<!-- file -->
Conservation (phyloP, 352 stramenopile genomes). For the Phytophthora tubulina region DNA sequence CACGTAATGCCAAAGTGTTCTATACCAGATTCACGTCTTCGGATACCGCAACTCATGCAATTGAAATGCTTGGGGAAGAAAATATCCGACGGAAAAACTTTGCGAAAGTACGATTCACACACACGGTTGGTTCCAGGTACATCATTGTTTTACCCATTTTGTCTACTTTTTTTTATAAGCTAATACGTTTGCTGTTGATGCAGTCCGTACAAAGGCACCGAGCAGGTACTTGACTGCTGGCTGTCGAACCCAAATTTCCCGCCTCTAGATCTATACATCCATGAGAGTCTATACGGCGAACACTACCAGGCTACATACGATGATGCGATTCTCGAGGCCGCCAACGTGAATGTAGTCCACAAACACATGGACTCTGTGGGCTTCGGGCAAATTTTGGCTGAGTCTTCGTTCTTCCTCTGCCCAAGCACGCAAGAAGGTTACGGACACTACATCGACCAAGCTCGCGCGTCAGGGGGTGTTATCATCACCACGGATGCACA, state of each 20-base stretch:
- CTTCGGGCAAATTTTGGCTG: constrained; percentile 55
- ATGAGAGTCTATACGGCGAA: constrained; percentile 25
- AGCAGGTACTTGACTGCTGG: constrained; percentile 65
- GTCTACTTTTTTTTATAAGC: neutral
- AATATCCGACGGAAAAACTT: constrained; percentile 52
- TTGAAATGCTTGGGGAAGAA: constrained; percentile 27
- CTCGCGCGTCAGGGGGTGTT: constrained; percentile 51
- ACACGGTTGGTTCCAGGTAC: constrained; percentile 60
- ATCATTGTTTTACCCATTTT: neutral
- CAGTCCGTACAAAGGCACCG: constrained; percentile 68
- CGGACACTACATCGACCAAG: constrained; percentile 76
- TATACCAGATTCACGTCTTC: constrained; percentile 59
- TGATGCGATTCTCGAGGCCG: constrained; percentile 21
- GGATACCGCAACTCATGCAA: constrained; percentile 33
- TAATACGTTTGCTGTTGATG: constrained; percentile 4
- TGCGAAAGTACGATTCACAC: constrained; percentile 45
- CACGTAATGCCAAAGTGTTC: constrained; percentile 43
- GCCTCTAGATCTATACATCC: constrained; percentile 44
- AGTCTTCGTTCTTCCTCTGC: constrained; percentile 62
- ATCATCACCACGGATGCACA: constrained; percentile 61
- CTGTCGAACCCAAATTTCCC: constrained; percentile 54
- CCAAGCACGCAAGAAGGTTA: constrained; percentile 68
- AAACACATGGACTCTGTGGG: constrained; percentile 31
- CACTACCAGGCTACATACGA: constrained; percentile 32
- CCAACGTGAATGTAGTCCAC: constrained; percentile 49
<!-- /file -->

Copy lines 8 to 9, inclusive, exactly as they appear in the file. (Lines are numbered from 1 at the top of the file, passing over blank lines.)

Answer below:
- CTCGCGCGTCAGGGGGTGTT: constrained; percentile 51
- ACACGGTTGGTTCCAGGTAC: constrained; percentile 60